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|- | style="text-align:center;" | European River Otters
European River Otter s |- style="text-align:center;" ! style="background: pink;" | Scientific classification |- style="text-align:center;" |

|- valign=top |Kingdom:||Animalia |- valign=top |Phylum:||Chordata |- valign=top |Class:||Mammalia |- valign=top |Order:||Carnivora |- valign=top |Family:||Mustelidae |- valign=top |Subfamily:||Lutrinae |} |- style="text-align:center; background:pink;" !Genera |- | Amblonyx
Pteronura |} Otters are aquatic or marine carnivorous mammals, members of the large and diverse family Mustelidae, which also includes weasels, polecats, badgers and others. There are 13 species of otter in 7 genera, with a distribution that is almost worldwide.


Physical characteristics

Otters have a dense layer 1,000 hairs/mm² (~650,000 hairs/in²) of very soft underfur which, protected by their outer layer of long guard hairs, keeps them dry under water and traps a layer of air to keep them warm. Unlike most marine mammals (seals, for example, or whales), otters do not have a layer of insulating blubber, and even the marine sea otter must come ashore regularly to wash its coat in fresh water.

All otters have long, slim, streamlined bodies of extraordinary grace and flexibility, and short limbs; in most cases the paws are webbed. Most have sharp claws to grasp prey but the short-clawed otter of southern Asia has just vestigal claws, and two closely related species of African otter have no claws at all: these species live in the often muddy rivers of Africa and Asia and locate their prey by touch.


Fish is the primary item in the diet of most otters, supplemented by frogs, crayfish, and crabs; some have become expert at opening shellfish, and others will take any small mammals or birds that happen to be available. To survive in the cold waters where many otters live, the specialised fur is not enough: otters have very high metabolic rates and burn up energy at a profligate pace: Eurasian otter s, for example, must eat 15% of their body weight a day; sea otters, 20 to 25%, depending on the temperature. In consequence, otters are very vulnerable to prey depletion: in water as warm as 10°C an otter needs to catch 100 g of fish per hour: less than that and it cannot survive. Most species hunt for 3 to 5 hours a day; nursing mothers up to 8 hours a day.


Northern River Otter

The northern river otter (Lontra canadensis) was one of the major animals hunted and trapped for fur in North America after contact with Europeans. They are playful and active, making them a popular exhibit in zoos and aquaria, but unwelcome on agricultural land because they alter river banks for access, sliding, and defense. River otters eat a variety of fish and shellfish, as well as small land mammals and birds. They are 3 to 4 feet (1 m) in length and weigh from 10 to 30 pounds (5 to 15 kg). They were once found all over North America, but are rare or extinct in most places, although flourishing in some locations.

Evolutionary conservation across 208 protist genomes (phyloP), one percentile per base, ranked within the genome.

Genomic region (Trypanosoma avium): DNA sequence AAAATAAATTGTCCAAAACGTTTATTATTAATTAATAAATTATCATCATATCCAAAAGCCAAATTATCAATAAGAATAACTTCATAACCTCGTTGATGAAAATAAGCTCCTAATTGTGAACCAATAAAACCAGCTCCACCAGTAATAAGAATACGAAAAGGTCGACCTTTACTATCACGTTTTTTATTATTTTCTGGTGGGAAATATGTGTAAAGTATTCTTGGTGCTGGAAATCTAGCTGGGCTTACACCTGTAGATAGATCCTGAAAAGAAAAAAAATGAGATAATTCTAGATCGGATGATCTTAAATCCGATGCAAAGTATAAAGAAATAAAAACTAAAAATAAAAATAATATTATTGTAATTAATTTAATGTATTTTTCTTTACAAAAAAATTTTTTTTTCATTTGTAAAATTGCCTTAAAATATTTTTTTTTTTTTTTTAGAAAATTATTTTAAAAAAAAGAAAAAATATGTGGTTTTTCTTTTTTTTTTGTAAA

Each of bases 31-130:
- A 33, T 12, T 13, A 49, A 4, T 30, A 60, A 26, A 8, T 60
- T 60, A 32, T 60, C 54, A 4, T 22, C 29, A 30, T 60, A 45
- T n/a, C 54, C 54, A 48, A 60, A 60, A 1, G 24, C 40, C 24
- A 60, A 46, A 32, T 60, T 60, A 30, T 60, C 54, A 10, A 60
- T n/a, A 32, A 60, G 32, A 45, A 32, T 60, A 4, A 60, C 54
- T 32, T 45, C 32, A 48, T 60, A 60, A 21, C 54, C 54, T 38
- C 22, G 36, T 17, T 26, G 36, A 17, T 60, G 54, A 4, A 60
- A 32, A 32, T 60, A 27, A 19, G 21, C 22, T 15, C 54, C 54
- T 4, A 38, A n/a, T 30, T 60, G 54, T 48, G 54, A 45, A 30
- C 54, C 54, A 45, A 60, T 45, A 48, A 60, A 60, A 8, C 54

Otters are a protected species in some areas and some places have otter sanctuaries. These sanctuaries help sick and hurt otters to recover.

Sea Otter

The sea otter Enhydra lutris is found along the Pacific coast of North America. Their historic range included shallow waters of the Bering Strait and Kamchatka, and as far south as Japan. Sea otters have 1 million hairs per square inch of skin, a rich fur for which they were hunted almost to extinction. By the time they were protected under the 1911 Fur Seal Treaty, there were so few sea otters left that the fur trade had become unprofitable.

They eat shellfish and other invertebrates, and are frequently observed using rocks as crude tools to smash open shells. They are 2.5 to 6 feet (1 to 2 m) in length and weigh 25 to 60 pounds (30 kg). Although once near extinction, they have begun to spread again starting from the California coast.

Maxwell's Otter

A sub-species otter Lutrogale perspicillata maxwelli (Maxwell's otter) is thought to have lived in the Tigris-Euphrates alluvial salt marsh of Iraq. It has been suggested that this may have become extinct as a result of the large scale drainage that has taken place since the 1960s.

European otters

Otters are also found in Europe. In the United Kingdom they were common as recently as the 1950s, but are now rare due to the former use of chlorinated hydrocarbon pesticides and as a result of habitat loss. Numbers reached a low point in the 1980s, but with the aid of a number of initiatives, by 1999 numbers were estimated to have recovered to just below 1,000 animals. Under the UK Biodiversity Action Plan it is hoped that by 2010 the otter will have been reintroduced to all the UK rivers and coastal areas that it inhabited in 1960. Roadkill deaths are now one of the significant threats to their reintroduction.

List of species

Genus Lutra

  • European otter (Lutra lutra)
  • Hairy-nosed otter (Lutra sumatrana)

Genus Hydrictis

  • Speckle-throated otter (Hydrictis maculicollis)

Genus Lutrogale

  • Smooth-coated otter (Lutrogale perspicillata)

Genus Lontra

  • Northern River otter (Lontra canadensis)
  • Southern River otter (Lontra provocax)
  • Long-tailed otter (Lontra longicaudis)
  • Marine otter (Lontra felina)

Genus Pteronura

  • Giant otter (Pteronura brasiliensis)

Genus Aonyx

  • African clawless otter (Aonyx capensis)
  • Congo clawless otter (Aonyx congicus)

Genus Amblonyx

  • Oriental small-clawed otter (Amblonyx cinereus)

Genus Enhydra

External links

  • International Otter Survival Fund
  • Otternet

Last updated: 02-07-2005 05:40:14
Last updated: 05-03-2005 17:50:55